So, now is the time to check in: Who are you? Who were you last year at this time? Are you further or closer to the person that you want to be? What are things, real practical steps, that you can do this year to help ensure that next year at this time you will be closer to who you want to become? Have you hurt people this year? Are you brave enough to tell them you are sorry? Are you strong enough to work hard to not hurt them the same way in the future? Look at where you have been, where you are going, and where you want to go. Determine what work you need to do this year to get closer to actualizing your desires.

This is a time for making a real cheshbon (accounting) of your life and starting to take more control of things. It is an opportunity to stop believing that you are only who you are now, and to realize that you can become whoever it is that you could be. It is a time to forget about the world and remember G!d. A time to know that if your inner voice is calling you to do something, or you feel somewhere within you driven, there is a reason. All the things you desire are possible. It is your responsibility to figure out who you are at your essence and to create a space for your true self to flourish in this world.

So this can be hard when you are going to shul in a place where no one is thinking about these things. It can be hard if you are going to a shul where some people are thinking about these things. Even if you go to a shul where everyone is thinking about these things, it can just be and most likely is very hard — and so we have the shofar. The shofar has the ability to be the reality check within the reality check (because even in the middle of a reality check, we can get lost in the minutiae).

So you are standing in shul where some people are there to make an appearance and others are there so they don’t upset their family and others are there because they have a sense of obligation and others are there to pray and others are there to socialize and others are there because that is what you do on Rosh Hashanah — I think you get the point. Amidst all of this chaotic energy, how do you keep it real??

The shofar breaks through and reminds you to keep it real. The shofar is the cry, the deepest yearning, the vulnerable place that we are afraid to go, or don’t know how to get to or don’t know how to express. It is the sound of the deepest place within each of us and when we hear the shofar blasts even the most complacent among us stop in a moment of awe (or at least a moment of silence). The shofar is the wake-up call. It is the moment where you can allow your inner voice to be aroused and fully expressed via the crying of the shofar.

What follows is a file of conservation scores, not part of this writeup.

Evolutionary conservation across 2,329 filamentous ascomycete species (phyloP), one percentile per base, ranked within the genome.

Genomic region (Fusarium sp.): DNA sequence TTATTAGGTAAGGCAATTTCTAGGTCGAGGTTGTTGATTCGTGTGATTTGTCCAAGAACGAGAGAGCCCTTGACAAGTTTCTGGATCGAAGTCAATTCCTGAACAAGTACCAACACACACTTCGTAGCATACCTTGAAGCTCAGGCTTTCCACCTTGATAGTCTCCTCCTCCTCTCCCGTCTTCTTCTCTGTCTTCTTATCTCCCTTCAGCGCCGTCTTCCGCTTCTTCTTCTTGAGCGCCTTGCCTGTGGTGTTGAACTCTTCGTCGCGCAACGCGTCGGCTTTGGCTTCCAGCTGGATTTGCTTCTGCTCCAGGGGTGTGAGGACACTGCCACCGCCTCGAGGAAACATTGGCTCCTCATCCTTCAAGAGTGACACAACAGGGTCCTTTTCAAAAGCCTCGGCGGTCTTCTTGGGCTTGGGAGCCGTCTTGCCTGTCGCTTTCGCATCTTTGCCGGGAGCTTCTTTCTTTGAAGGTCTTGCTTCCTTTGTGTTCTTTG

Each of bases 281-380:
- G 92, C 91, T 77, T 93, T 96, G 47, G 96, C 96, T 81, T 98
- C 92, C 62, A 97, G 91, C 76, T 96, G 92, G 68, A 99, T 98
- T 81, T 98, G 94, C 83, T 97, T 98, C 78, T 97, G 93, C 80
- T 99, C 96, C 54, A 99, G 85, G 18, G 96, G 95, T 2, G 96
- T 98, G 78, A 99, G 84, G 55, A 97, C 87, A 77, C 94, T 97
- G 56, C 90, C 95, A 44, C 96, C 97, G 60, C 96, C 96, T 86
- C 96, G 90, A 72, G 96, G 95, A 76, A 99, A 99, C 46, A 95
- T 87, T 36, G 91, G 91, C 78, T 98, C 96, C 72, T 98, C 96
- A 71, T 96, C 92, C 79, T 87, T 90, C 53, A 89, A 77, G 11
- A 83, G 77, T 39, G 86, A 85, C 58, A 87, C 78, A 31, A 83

The shofar is screaming out to the part of you that feels confident in who you are, the part of you that can so easily drown when dealing with the ‘practical’ world. The shofar blasts say, ‘I know you are in there….and I know you want to thrive! Take a stand! Don’t be scared! Start making changes and eventually your strengths will be greater than your fears!’

Next year, when you hear the shofar blast again, it will sound less foreign. Your masks will be thinner and your inner self will be stronger.

I bless you that you have time this year to really check in with yourself. To be open and have the ability to hear what your inner voice is telling you. You should be able to stand strong amidst others who maybe can’t tap into the potential of the day or don’t even know that it exists, and you should grow. Every day you should grow closer to who it is that you are meant to become.

About the Author
Debby is a mother, writer, childbirth educator, spiritual teacher, forest gan manager, and doula. When she is not teaching, writing, or attending births she can most often be found wandering the Judean hills with her five daughters, foraging wild edibles, strumming her ukelele, and feeling gratitude at the wonders of creation.